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Disney's Parks Are Packed, Earnings Beat Expectations

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Cost cutting and strong brands helped Disney moderate the effects of the downturn and beat analyst expectations.

The weak ad market and slower consumer spending on everything from theme park extras to DVDs took their toll.

But the draw of Disney brands remains strong as theme park attendance attendance stayed steady, with reservations up "slightly" and cable subscriptions remain strong.

CEO Bob Iger said on the earnings call that Disney's business reveals signs the economy is stabilizing, though it's unclear what the recovery looks like. And CFO Tom Staggs said advertising sales "appear to have stabilized." But, as we've heard at Time Warner and Viacom visibility is tough because ad buyers are more and more, waiting to buy commercial time closer to an ads airdate.

Earnings from recurring operations came in at 52 cents per share, beating the 51 cents-per-share analyst forecast. This is down 15 percent from the 62 cent-per share earnings from recurring operations in the year ago quarter. Why did the stock trade down in after hours? Revenue for the company's fiscal third quarter came in at $8.596 billion, down from $9.236 billion in the year-ago quarter. While this is less than analysts projected, it's actually not as bad as it looks, muddled by the timing of ESPN's affiliate revenue recognition. Thanks to a complicated deferral issue the company's revenue looked like $116 million less than it really was, which will be made up in the fourth quarter. (In the prior-year quarter it recognized $79 million of previously deferred revenue, this quarter it had a net deferral of $37 million of revenue). It's worth noting that excluding this deferral issue, the cable networks would have showed revenue growth.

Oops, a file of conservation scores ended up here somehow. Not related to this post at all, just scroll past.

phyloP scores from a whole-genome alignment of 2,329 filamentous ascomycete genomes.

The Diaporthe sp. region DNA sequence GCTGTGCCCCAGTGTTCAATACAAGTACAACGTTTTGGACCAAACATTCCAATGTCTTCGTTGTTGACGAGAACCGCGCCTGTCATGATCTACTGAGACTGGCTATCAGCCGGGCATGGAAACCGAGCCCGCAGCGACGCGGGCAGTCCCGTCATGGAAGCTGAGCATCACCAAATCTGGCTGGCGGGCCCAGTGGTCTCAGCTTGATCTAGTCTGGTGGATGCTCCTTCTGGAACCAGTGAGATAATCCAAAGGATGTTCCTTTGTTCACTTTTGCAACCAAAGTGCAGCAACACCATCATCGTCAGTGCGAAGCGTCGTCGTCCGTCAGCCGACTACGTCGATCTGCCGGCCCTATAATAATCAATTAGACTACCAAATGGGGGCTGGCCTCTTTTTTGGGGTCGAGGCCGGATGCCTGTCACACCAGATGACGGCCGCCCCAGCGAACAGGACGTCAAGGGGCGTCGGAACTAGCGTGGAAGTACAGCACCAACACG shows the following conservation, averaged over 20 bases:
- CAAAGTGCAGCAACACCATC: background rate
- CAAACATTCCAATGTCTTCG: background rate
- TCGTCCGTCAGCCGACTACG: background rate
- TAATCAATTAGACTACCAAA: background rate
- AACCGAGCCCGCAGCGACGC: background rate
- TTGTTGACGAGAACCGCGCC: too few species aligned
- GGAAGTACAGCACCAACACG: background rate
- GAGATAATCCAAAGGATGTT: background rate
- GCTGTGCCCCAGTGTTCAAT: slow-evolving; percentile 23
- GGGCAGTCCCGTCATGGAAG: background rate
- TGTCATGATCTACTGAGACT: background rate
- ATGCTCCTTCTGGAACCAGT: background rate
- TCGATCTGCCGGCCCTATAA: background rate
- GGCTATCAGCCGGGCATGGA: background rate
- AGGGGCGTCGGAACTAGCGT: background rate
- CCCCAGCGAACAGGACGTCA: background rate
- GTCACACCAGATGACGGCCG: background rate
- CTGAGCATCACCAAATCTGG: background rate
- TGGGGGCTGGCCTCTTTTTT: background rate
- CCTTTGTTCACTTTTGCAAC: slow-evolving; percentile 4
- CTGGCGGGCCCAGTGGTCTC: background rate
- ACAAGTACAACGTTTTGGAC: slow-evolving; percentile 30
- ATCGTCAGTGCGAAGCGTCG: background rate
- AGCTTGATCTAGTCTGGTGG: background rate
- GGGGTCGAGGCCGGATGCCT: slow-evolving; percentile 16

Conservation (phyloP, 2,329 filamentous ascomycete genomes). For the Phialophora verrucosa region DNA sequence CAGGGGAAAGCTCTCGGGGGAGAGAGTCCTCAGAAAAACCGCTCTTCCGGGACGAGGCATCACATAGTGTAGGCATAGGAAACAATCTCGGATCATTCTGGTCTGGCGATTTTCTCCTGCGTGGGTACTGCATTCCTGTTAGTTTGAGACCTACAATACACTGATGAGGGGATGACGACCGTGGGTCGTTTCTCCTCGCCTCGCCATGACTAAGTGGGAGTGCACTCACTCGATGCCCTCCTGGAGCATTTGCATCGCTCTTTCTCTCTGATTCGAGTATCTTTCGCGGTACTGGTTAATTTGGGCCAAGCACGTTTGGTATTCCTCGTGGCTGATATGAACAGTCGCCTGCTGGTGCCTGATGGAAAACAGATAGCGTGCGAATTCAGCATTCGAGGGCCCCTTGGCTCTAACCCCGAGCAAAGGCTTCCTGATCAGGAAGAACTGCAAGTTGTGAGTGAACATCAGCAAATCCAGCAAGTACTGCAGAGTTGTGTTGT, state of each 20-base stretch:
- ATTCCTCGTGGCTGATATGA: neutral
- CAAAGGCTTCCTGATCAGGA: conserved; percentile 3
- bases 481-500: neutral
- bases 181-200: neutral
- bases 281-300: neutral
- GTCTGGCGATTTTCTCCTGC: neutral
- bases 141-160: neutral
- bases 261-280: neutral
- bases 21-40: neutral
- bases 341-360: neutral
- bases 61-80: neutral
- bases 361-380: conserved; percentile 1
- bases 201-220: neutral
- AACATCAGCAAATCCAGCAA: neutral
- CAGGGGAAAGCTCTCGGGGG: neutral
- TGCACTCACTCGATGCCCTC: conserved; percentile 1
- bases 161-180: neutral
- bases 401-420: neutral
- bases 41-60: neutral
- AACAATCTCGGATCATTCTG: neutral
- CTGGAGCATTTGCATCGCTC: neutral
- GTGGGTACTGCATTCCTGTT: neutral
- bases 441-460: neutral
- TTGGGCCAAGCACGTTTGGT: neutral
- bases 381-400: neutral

Including that revenue deferral the media networks revenue dropped 2 percent while operating income fell 13 percent. Just like at the other media conglomerates and in quarters past, cable networks are faring far better than broadcasting. ABC's broadcasting division suffered a 34 percent drop in operating income, thanks to a combination of lower ad revenues (of course) and higher costs compared to the period last year which was quiet thanks to the Writers' strike. Meanwhile the cable networks offset lower advertising with higher affiliate rates. On the earnings call there was lots of talk about what huge returns ESPN continues to yield -- CEO Bob Iger described the results as "stunning." It may look like a mature asset but the company continues to squeeze new digital and local revenue streams from the brand.

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The performance at the parks -- revenue down 9 percent while operating income fell 19 percent, and a three percent INCREASE in attendance at the domestic parks -- says a lot about the effectiveness of the company's promotions. Thanks largely to cost cuts, this is a significant sequential improvement -- in the prior quarter operating income was down 50 percent. Even acknowledging that the shift of the Easter holiday into the quarter added about three percent to attendance numbers, it's pretty impressive that tourists didn't hunker down at home because of the economic downturn. Iger points out that people who would never have gone to the parks took advantage of this promotion, which should mean that the company's adding to its core audience.

The studio division continues to struggle with lower DVD sales, a topic Iger touched on in the conference call. Revenues fell 12 percent in the quarter and operating income swing to a $12 million loss. While the box office did just fine this past quarter, the DVDs just didn't deliver. But Iger's still optimistic about Disney's advantage in this space as people transition from buying to renting DVDs. To put it simply, kids want to watch the same Disney movies over and over, so it makes more sense for parents to buy. Not every movie Disney makes will be a franchise-building must-buy DVD like Toy Story. But the more of those the studio can churn out, the better all its divisions will fare.

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